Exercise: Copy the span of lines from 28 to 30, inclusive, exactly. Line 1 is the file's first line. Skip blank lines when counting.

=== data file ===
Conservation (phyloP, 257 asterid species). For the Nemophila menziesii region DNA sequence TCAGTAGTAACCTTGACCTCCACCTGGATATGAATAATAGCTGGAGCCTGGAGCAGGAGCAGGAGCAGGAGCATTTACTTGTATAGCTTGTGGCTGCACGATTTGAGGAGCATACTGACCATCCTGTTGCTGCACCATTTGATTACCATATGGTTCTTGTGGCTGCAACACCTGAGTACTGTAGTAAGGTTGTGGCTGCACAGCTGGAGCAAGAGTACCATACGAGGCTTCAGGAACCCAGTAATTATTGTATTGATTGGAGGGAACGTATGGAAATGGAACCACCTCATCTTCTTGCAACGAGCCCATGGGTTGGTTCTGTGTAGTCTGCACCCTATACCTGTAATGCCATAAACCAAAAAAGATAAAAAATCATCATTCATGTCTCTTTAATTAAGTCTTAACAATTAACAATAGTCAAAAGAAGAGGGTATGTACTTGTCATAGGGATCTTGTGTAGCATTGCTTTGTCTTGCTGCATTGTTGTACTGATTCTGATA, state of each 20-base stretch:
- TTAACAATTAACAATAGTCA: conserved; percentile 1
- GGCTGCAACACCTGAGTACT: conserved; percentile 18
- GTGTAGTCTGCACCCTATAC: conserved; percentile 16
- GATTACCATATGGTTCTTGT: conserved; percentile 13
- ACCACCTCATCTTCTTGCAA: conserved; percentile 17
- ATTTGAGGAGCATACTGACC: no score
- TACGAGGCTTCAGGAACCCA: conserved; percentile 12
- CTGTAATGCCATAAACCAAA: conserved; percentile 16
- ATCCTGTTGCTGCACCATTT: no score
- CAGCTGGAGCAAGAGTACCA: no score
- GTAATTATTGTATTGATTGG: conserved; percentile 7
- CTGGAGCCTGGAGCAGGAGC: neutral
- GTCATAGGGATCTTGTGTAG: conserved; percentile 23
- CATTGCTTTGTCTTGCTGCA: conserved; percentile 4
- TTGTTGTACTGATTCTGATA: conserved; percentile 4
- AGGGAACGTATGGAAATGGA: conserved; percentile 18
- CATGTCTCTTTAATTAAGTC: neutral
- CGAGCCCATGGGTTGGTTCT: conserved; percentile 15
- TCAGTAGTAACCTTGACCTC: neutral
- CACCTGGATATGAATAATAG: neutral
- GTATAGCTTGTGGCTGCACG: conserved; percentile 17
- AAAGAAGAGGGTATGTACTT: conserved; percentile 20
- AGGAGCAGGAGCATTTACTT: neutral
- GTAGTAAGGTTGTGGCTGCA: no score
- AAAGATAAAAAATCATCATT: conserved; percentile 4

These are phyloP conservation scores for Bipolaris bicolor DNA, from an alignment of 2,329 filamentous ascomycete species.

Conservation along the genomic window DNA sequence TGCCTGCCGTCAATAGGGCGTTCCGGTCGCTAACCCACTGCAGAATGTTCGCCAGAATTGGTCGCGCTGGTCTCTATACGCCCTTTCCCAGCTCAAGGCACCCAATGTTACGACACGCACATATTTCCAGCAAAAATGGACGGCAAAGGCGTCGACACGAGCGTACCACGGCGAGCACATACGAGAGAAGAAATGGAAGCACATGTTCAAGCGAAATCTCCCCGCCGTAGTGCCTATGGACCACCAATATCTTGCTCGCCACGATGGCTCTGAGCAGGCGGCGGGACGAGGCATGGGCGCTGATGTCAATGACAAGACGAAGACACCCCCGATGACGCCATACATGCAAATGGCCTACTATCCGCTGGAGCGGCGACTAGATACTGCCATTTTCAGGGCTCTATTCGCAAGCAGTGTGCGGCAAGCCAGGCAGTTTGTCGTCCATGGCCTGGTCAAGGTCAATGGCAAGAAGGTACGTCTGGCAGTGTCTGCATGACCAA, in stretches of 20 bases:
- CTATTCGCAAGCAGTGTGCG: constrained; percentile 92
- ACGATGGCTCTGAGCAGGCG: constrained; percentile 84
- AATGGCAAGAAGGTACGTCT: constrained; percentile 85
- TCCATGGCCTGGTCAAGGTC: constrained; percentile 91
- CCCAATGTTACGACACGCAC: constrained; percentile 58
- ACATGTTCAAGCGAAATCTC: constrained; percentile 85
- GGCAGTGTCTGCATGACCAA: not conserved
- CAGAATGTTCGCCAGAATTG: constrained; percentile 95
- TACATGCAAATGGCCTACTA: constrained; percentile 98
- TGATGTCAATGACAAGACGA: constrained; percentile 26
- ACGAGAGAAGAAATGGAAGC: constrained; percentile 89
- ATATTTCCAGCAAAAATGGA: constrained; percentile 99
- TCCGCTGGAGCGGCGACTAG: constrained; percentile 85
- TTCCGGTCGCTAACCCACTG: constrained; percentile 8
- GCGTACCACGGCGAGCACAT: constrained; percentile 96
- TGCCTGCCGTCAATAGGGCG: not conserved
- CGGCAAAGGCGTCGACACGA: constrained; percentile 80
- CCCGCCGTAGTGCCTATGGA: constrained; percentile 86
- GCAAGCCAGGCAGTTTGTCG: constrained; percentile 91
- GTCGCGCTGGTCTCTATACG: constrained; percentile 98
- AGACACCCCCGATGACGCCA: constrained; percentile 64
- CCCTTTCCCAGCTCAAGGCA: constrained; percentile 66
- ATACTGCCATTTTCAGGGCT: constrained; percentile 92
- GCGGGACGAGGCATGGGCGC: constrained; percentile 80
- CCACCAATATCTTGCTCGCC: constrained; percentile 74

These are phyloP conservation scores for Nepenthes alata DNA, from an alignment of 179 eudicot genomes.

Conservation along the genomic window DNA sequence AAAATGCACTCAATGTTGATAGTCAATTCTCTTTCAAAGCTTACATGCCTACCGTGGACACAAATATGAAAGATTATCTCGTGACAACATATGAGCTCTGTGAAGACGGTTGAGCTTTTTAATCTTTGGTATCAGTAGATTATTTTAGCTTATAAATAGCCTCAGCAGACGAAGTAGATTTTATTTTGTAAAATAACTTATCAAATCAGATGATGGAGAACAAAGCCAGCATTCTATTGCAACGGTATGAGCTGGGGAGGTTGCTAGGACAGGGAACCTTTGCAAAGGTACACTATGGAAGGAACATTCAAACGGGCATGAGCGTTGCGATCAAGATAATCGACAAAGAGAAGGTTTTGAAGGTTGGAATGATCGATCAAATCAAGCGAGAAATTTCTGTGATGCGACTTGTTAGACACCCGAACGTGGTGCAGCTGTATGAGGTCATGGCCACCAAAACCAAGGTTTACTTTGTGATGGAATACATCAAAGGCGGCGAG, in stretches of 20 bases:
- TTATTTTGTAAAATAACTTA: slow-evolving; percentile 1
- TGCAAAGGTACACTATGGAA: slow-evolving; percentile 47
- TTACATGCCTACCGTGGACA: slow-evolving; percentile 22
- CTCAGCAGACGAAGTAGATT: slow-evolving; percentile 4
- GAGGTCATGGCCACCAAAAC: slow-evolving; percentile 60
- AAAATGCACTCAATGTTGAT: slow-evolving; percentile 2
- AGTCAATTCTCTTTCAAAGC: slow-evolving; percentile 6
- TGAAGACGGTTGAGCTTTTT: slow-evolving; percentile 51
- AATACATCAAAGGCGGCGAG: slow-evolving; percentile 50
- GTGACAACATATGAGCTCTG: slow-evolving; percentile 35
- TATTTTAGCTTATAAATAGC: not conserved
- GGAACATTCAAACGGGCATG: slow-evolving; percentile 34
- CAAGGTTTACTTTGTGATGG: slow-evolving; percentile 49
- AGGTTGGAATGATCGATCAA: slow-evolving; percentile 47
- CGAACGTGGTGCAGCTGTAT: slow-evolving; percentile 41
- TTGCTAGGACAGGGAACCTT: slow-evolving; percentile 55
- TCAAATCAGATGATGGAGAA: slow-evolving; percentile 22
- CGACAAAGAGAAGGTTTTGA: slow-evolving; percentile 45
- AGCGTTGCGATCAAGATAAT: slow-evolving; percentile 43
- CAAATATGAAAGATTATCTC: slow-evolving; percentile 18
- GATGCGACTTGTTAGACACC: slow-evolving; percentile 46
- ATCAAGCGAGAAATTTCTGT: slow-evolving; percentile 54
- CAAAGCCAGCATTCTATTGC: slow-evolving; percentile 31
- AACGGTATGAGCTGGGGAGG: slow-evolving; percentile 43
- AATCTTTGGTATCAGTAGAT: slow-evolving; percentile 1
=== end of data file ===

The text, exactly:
Conservation along the genomic window DNA sequence TGCCTGCCGTCAATAGGGCGTTCCGGTCGCTAACCCACTGCAGAATGTTCGCCAGAATTGGTCGCGCTGGTCTCTATACGCCCTTTCCCAGCTCAAGGCACCCAATGTTACGACACGCACATATTTCCAGCAAAAATGGACGGCAAAGGCGTCGACACGAGCGTACCACGGCGAGCACATACGAGAGAAGAAATGGAAGCACATGTTCAAGCGAAATCTCCCCGCCGTAGTGCCTATGGACCACCAATATCTTGCTCGCCACGATGGCTCTGAGCAGGCGGCGGGACGAGGCATGGGCGCTGATGTCAATGACAAGACGAAGACACCCCCGATGACGCCATACATGCAAATGGCCTACTATCCGCTGGAGCGGCGACTAGATACTGCCATTTTCAGGGCTCTATTCGCAAGCAGTGTGCGGCAAGCCAGGCAGTTTGTCGTCCATGGCCTGGTCAAGGTCAATGGCAAGAAGGTACGTCTGGCAGTGTCTGCATGACCAA, in stretches of 20 bases:
- CTATTCGCAAGCAGTGTGCG: constrained; percentile 92
- ACGATGGCTCTGAGCAGGCG: constrained; percentile 84